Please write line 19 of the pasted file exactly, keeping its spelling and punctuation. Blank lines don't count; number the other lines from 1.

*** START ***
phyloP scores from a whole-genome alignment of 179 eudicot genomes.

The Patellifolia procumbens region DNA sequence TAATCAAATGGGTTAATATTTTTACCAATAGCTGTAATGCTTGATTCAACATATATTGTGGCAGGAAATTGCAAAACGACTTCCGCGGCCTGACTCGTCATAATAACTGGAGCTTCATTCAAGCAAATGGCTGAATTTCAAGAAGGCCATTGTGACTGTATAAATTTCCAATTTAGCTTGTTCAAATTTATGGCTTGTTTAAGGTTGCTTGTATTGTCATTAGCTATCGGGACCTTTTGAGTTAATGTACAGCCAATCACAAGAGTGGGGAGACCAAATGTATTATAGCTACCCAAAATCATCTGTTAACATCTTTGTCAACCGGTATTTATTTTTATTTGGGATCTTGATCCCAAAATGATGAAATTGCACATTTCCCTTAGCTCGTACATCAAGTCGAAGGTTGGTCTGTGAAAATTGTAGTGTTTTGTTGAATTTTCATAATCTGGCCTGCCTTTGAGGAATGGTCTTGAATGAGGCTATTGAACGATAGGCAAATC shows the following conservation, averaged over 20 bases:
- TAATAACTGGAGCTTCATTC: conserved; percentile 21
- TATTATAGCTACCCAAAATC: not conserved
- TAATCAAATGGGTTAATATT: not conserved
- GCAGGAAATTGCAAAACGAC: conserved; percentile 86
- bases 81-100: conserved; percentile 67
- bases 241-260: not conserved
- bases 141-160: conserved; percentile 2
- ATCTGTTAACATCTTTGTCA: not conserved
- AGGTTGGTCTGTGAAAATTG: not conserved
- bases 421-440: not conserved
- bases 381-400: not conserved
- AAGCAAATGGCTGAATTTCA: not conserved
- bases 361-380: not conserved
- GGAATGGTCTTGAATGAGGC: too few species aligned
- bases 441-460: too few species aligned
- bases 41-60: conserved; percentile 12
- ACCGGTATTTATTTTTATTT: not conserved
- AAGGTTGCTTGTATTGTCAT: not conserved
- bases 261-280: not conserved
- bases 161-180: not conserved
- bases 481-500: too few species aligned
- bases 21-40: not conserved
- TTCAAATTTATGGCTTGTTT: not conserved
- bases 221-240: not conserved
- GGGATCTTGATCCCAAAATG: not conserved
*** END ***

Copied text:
- ACCGGTATTTATTTTTATTT: not conserved